I need to prove this sum is diverges/convergent/conditional convergent , but I am pretty sure it is converging to a value:

$$\sum_{k=1}^{\infty} \frac{(1+\frac{1}{k})^{k^a}}{k!}$$
For some constant:

$a >0 , a \in \mathbb{R}$

I tried to prove it using:

$\frac{(1+\frac{1}{n})^{k^a}}{k!} \leq \frac 1k \rightarrow \frac{k \cdot (1+\frac{1}{n})^{k^a}}{(k)!} \leq 1 \rightarrow \frac{(\frac{k+1}{k})^{k^a}}{(k-1)!} \rightarrow$ now I divide both by $k^{k^a}$ and get:
$\frac{(k+1)^{k^a}}{k^{k^a}} \cdot \frac{1}{(k-1)!}$ and I check the $\text{limit}$ as the first term in this product $k \rightarrow \infty$ and get $0$

And thus it is divergent because $\frac{(1+\frac 1k)^{k^a}}{k!} \leq \frac 1n$ (Harmonic divergent)

How can I solve this for any given $a \in \mathbb{R} , ~~ a > 0 $ ?

Thank you very much!


1 Answer 1


For $a \leq 1$, the numerator $$ (1+\frac{1}{k})^{k^a} < e $$ because $a_n = (1+\frac{1}{n})^n$ is an increasing series that converges to $e$. So the series is convergent.

EIDT: For $a=2$, the upper bound in $$ (1+\frac{1}{k})^{k^a}<(1+\frac{1}{k})^{k^{1+1}}<e^k $$ The series converges. because the sum you have converges for all $b_k = |x|^k$/k!

For $a>2,$ consider ratio test with $$ a_k = \frac{(1+\frac{1}{k})^{k^a}}{k!} $$ Then, take $|\frac{a_{k+1}}{a_k}|$. Write the expressions in the numerator and denominator as $a=e^{\log a}$, then use Taylor series expansion to get $$ \frac{e^{n^{a-1}}(1+\frac{1}{n})^{a-1} - 1}{n+1}>\frac{e^{n^{a-2}}(a-1)}{n+1} $$ which diverges for $a>2$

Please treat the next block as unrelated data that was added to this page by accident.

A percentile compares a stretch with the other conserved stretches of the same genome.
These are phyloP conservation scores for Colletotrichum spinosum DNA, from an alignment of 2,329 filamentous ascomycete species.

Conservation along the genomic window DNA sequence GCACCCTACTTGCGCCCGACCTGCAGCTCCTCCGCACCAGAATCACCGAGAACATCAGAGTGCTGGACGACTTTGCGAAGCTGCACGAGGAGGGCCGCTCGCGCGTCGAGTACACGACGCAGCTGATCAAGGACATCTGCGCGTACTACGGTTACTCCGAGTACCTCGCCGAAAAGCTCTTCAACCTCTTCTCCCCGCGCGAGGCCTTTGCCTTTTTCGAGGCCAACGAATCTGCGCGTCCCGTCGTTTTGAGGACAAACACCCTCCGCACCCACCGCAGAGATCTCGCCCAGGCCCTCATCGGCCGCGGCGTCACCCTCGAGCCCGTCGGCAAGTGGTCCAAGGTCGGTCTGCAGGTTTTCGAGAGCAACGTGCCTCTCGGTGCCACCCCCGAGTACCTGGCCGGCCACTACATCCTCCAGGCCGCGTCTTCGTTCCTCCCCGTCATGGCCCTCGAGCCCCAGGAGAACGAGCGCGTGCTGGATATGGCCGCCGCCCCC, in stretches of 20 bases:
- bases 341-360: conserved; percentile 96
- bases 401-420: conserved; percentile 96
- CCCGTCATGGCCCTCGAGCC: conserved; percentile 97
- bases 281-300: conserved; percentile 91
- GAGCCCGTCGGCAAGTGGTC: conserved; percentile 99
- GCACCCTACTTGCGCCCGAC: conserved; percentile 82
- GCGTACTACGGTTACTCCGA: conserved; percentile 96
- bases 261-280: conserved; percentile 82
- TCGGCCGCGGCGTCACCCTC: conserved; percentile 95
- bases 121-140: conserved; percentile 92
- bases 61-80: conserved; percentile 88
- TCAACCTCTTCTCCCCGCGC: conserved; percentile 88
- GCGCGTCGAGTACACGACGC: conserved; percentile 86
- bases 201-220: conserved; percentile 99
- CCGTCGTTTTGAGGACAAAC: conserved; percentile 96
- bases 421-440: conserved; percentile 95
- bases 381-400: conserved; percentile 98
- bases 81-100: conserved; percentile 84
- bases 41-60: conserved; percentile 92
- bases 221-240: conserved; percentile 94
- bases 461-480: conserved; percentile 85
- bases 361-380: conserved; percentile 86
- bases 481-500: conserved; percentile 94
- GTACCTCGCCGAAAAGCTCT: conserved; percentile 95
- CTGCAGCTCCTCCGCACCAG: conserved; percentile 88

• $\begingroup$ So it is conditionally converging when $a \leq 1$ ? what about when $a geq 1$ ? Thank you! $\endgroup$
    – CSch of x
    Jul 11, 2020 at 21:09
  • $\begingroup$ see the edit pls $\endgroup$
    – Alex
    Jul 11, 2020 at 21:31
  • $\begingroup$ Thanks so much but I did not really understand the set of $a$ that this sum converges for , and I am sorry for being annoying, so this sum converges for all $a \in \mathbb{R} ~~ a > 0$ ? or only when $a \leq 1$ and $a>2$ it converges? and thus for $a \in (1,2)$ it diverges $\endgroup$
    – CSch of x
    Jul 11, 2020 at 21:38
  • $\begingroup$ It converges for $a \leq 1$, but for $a>1$ I'm not sure. The ratio test I did was wrong $\endgroup$
    – Alex
    Jul 11, 2020 at 21:40
  • $\begingroup$ But why though? because as you said is $\frac{e^{n^{a-2}}(a-1)}{n+1}$ and if $a >1 \wedge a <2$ then we can't tell something about it $\endgroup$
    – CSch of x
    Jul 11, 2020 at 22:03

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